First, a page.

Iran's Judiciary Spokesman on Saturday confirmed that the Interpol has detained Gholamreza Mansouri in Romania. He is accused of human rights violations by rights defenders, but he is also one of the defendants in a recent sensational corruption case in Iran who fled to Europe.
Judiciary spokesman Gholam-Hossein Esmaili said Mansouri's extradition is not possible now due to coronavirus restrictions but he will be returned to Iran and put on trial for corruption. He also told a local news network that Iran requested the arrest through the Interpol.
In a video published on social media on Friday, a man who introduced himself as Mansouri's nephew, Saeed Mansouri, said his uncle went to Romania on June 10 where he presented himself to the Iranian embassy in Bucharest.
According to the nephew, Mansouri was taken to hospital by embassy staff in the embassy car after feeling badly ill. However, he was arrested at the hospital by the Romanian police and "unfortunately" they handed him over to the Interpol, he said. If this version of events is true, it is possible that the embassy tipped off the police about Mansouri's whereabouts.
Earlier this week many Iranian activists claimed that he was in Germany. The German Foreign Ministry said it had not issued a visa for Mansouri and was not informed of his whereabouts. Mansouri could have traveled to Germany on a Schengen visa. Today the Judiciary spokesman, however, said Mansouri was arrested in Romania.
Iranian journalists and human rights activists want Mansouri to be put on trial in Germany or another European country for his grave human rights violations including the arrest and torture of journalists.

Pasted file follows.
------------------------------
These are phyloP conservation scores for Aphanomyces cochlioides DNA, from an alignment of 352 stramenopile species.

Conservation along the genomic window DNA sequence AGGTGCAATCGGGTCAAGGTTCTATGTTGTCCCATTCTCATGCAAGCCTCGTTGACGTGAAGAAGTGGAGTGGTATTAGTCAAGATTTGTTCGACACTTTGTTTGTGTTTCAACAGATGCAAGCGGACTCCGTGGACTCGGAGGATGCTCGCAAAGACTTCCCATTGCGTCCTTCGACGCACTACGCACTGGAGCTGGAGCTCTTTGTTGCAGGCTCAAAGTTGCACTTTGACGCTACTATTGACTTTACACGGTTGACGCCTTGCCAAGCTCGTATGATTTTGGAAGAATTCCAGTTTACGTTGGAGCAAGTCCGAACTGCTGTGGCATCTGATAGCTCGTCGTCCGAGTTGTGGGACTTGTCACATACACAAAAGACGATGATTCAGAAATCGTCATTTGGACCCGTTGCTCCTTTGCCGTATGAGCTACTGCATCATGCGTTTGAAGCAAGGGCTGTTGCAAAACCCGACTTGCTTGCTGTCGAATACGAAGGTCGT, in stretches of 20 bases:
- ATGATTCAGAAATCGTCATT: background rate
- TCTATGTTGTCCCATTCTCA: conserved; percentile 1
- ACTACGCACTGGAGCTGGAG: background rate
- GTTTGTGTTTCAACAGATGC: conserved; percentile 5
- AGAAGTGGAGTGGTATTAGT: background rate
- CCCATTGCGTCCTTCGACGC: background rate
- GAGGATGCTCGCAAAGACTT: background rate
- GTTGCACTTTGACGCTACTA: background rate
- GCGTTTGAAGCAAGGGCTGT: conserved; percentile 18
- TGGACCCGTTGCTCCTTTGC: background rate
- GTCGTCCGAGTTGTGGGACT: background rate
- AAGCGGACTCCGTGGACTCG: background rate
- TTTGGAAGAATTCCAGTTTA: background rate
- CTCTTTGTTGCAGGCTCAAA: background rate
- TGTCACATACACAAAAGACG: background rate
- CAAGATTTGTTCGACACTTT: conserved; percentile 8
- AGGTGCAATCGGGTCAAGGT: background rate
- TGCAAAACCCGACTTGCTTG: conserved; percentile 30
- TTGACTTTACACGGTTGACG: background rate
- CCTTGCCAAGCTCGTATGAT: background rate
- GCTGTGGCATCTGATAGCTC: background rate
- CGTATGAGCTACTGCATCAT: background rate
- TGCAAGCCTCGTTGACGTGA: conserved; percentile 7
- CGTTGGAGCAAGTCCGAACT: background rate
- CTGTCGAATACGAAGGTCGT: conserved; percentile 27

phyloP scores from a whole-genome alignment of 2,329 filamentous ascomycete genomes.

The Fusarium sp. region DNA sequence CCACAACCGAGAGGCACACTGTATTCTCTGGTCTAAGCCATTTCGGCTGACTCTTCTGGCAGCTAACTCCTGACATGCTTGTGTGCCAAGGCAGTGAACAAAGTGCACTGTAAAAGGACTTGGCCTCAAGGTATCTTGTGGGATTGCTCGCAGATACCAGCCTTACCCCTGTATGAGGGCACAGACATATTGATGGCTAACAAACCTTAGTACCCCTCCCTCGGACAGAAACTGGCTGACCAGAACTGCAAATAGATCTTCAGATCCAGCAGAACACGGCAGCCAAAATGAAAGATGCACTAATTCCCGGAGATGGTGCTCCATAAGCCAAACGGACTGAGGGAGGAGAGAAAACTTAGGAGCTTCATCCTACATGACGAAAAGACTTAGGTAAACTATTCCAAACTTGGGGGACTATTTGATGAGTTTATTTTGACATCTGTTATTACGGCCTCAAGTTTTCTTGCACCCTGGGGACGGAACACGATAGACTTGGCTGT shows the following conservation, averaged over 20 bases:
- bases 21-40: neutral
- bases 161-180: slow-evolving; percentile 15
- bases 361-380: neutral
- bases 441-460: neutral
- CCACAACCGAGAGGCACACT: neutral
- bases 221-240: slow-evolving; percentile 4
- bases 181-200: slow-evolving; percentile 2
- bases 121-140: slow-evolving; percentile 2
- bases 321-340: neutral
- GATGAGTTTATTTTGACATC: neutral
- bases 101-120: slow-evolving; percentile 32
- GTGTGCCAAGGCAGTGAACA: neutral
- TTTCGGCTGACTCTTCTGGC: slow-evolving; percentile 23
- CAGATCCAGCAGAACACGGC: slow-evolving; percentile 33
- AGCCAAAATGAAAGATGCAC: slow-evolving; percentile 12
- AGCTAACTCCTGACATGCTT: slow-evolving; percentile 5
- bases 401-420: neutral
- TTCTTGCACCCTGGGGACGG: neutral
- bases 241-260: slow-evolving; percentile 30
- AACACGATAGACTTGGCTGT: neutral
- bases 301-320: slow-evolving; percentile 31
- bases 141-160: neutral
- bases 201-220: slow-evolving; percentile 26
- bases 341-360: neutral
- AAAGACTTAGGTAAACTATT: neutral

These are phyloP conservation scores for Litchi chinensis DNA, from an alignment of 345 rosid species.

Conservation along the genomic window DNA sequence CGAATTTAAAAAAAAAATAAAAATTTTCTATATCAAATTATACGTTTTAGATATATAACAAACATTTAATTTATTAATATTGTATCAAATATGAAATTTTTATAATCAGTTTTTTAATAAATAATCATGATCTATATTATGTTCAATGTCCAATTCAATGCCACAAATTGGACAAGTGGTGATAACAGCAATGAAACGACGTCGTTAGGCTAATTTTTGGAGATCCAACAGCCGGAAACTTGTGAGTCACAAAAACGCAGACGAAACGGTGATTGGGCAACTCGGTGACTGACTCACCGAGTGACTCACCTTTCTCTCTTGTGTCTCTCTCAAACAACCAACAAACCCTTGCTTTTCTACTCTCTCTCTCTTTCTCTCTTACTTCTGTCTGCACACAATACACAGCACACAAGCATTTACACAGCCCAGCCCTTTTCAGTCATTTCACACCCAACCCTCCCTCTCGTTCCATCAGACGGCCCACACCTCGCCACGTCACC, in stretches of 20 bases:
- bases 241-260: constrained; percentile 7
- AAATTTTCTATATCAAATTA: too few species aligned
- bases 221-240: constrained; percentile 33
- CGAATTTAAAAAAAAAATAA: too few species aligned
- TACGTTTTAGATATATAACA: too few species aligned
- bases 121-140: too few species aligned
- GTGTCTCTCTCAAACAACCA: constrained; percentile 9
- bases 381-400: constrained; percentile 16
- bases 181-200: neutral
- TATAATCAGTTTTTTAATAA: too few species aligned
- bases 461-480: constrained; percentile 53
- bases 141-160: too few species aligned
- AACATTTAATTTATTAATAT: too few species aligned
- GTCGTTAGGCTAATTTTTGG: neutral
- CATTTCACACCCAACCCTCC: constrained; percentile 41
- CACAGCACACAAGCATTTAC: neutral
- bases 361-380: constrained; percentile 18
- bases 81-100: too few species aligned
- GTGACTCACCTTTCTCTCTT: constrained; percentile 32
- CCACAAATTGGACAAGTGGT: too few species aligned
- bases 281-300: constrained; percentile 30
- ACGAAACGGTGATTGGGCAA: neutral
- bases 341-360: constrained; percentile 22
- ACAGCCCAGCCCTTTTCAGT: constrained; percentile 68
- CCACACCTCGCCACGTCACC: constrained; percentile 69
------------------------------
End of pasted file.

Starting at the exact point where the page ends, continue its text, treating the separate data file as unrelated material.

In a tweet on June 11, the Secretary-General of Reporters without Borders urged German authorities not to let him escape justice.
Reporters without Borders (RSF) has supported the call of Iranian activists and filed a complaint with Germany's Federal Public Prosecutor against Mansouri for the arrest and torture of at least 20 journalists in 2013.
The office of the German Federal Public Prosecutor on Friday confirmed that it had received RSF's complaint but did not provide any further details.
Romanian authorities have not commented on the issue yet. In response to RFE/RL's inquiry on Saturday, two officials of the Romanian Justice Ministry said they had no information about Mansouri's presence in Romania. The officials who spoke off the record said they needed some time to prepare an official response.
Mansouri is a highly influential prosecutor and judge notoriously famous for prosecuting journalists and putting them behind bars. In one instance in 2013 he ordered the simultaneous arrest of 20 journalists in one day.
Mansouri's name came up as one of the recipients of bribes in the first trial session of Akbar Tabari, a former Judiciary deputy. The former judge allegedly received 500,000 euro in bribes from Tabari.
In a video published on social media on June 9, the Mansouri claimed that he was abroad for treatment of a serious medical condition and could not return due to the restrictions introduced after the breakout of coronavirus. He did not reveal where he was but said he would go to an Iranian embassy to arrange for his return to defend himself against the corruption charges.